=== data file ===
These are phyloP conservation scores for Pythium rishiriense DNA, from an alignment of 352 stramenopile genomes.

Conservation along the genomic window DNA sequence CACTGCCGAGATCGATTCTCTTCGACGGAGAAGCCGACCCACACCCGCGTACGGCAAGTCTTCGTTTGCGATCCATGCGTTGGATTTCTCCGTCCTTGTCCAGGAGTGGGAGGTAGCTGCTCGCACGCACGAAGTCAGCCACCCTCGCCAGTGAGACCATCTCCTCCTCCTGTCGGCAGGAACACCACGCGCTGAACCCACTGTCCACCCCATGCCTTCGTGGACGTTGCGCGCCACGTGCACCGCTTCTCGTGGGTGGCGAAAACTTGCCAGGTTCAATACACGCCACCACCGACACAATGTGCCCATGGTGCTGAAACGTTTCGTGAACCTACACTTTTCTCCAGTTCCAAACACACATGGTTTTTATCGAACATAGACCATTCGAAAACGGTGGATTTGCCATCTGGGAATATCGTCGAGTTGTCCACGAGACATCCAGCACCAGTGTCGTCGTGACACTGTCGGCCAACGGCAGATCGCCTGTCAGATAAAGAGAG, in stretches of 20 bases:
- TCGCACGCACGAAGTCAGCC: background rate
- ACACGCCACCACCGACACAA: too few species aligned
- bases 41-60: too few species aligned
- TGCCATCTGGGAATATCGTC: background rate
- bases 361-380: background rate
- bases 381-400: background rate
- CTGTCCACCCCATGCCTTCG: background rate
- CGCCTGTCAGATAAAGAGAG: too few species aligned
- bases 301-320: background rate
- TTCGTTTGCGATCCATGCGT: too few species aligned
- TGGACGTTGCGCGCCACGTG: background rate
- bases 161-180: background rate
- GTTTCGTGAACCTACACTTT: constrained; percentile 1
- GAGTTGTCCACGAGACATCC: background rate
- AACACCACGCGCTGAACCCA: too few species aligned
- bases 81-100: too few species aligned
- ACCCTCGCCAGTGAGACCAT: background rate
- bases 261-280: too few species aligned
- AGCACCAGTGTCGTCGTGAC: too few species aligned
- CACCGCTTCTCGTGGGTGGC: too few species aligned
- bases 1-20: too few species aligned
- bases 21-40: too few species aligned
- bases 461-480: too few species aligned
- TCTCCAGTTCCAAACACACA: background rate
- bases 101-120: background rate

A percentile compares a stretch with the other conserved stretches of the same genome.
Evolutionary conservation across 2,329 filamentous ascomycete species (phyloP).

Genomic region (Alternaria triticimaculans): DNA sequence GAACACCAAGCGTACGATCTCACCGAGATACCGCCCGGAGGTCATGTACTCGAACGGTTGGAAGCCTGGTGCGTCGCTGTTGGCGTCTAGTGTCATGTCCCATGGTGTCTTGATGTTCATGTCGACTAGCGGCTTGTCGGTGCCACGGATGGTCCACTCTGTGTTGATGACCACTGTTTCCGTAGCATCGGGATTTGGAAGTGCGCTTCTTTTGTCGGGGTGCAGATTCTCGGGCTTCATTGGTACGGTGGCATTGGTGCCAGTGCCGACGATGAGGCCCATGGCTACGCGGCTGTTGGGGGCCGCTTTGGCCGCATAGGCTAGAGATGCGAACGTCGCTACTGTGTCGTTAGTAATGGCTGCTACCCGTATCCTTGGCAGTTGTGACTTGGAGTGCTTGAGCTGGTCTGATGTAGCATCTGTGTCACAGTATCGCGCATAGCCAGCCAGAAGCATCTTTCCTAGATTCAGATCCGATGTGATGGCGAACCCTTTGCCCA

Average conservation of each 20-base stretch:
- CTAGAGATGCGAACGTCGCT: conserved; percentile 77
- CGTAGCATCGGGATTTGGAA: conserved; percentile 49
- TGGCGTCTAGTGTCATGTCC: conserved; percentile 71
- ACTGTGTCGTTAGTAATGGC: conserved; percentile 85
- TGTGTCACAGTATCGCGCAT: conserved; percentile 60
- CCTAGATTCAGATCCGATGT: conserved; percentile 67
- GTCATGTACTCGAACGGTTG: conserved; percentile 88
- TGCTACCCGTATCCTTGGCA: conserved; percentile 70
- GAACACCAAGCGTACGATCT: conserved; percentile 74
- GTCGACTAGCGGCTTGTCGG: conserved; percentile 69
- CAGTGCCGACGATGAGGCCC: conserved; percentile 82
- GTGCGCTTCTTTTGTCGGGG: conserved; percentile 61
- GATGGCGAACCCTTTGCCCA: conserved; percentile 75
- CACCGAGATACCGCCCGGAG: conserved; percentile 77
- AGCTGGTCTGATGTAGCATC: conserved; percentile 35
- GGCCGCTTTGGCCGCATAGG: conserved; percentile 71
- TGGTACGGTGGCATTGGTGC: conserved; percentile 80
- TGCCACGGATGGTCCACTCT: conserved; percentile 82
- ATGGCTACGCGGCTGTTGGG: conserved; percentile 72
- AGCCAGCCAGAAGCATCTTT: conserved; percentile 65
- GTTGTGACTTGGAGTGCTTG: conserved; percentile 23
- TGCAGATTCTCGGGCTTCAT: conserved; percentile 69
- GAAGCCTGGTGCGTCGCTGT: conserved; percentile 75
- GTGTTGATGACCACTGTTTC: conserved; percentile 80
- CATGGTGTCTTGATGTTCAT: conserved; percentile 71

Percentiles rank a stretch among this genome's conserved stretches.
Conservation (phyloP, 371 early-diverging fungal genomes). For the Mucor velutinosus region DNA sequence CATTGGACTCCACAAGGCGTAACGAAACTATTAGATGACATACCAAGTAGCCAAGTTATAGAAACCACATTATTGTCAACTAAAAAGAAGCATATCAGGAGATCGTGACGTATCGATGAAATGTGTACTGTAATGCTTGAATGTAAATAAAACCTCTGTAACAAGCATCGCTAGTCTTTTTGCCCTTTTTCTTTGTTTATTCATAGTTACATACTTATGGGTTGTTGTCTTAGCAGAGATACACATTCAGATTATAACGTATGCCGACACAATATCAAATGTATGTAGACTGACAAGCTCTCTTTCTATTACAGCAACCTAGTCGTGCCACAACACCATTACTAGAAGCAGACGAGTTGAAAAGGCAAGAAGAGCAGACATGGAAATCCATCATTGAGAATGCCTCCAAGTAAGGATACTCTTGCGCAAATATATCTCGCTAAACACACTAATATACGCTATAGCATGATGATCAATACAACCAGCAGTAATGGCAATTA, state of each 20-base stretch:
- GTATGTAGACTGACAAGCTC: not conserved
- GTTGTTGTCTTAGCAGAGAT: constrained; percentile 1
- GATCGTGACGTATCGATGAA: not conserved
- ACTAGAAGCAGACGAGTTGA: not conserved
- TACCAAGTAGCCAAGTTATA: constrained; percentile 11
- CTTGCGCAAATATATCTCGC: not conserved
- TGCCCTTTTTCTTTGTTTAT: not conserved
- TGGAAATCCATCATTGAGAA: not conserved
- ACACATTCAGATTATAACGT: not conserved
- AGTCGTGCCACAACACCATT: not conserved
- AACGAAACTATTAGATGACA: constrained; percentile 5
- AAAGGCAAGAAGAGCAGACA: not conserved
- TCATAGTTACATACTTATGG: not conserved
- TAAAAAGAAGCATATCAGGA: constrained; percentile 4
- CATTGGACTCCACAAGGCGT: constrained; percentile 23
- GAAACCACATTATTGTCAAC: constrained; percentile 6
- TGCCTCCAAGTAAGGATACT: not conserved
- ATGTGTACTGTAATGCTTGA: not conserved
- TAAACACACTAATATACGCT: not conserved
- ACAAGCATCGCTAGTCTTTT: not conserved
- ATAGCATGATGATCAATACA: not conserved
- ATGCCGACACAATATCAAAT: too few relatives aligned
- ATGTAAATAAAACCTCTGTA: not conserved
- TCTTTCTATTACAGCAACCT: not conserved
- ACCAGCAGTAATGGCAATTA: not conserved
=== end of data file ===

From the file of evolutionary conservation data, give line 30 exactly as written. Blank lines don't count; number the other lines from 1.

Genomic region (Alternaria triticimaculans): DNA sequence GAACACCAAGCGTACGATCTCACCGAGATACCGCCCGGAGGTCATGTACTCGAACGGTTGGAAGCCTGGTGCGTCGCTGTTGGCGTCTAGTGTCATGTCCCATGGTGTCTTGATGTTCATGTCGACTAGCGGCTTGTCGGTGCCACGGATGGTCCACTCTGTGTTGATGACCACTGTTTCCGTAGCATCGGGATTTGGAAGTGCGCTTCTTTTGTCGGGGTGCAGATTCTCGGGCTTCATTGGTACGGTGGCATTGGTGCCAGTGCCGACGATGAGGCCCATGGCTACGCGGCTGTTGGGGGCCGCTTTGGCCGCATAGGCTAGAGATGCGAACGTCGCTACTGTGTCGTTAGTAATGGCTGCTACCCGTATCCTTGGCAGTTGTGACTTGGAGTGCTTGAGCTGGTCTGATGTAGCATCTGTGTCACAGTATCGCGCATAGCCAGCCAGAAGCATCTTTCCTAGATTCAGATCCGATGTGATGGCGAACCCTTTGCCCA